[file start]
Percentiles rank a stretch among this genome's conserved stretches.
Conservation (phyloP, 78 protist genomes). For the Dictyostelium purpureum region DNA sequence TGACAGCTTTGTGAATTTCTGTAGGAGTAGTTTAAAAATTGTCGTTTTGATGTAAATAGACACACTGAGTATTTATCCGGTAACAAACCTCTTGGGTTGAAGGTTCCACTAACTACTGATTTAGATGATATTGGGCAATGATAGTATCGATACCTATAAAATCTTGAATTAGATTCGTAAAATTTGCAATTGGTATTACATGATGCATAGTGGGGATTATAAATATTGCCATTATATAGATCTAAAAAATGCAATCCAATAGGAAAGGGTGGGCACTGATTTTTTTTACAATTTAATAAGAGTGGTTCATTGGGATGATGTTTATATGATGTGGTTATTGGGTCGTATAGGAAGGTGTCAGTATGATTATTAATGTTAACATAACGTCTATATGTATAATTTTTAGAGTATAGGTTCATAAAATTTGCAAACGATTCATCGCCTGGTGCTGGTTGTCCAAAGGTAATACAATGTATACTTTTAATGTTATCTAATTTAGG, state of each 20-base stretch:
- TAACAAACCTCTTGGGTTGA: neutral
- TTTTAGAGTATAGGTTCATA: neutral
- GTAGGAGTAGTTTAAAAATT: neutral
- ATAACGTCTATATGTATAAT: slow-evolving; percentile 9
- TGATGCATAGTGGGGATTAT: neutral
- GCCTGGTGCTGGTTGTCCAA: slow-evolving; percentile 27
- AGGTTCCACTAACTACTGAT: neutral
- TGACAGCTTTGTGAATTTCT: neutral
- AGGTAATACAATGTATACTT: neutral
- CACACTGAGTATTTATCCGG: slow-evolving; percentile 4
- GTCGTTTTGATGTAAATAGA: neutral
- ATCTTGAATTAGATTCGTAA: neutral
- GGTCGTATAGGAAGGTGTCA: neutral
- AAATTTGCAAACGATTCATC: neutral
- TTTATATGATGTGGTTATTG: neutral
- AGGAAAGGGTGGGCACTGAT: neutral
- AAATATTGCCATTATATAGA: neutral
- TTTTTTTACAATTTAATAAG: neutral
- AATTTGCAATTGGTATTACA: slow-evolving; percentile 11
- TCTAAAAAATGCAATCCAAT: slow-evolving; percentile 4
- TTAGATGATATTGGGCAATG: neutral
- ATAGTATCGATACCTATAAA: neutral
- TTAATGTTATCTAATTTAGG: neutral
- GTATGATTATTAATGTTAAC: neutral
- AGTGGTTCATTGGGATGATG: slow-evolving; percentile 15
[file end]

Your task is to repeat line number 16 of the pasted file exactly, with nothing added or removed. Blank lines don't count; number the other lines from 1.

- AAATTTGCAAACGATTCATC: neutral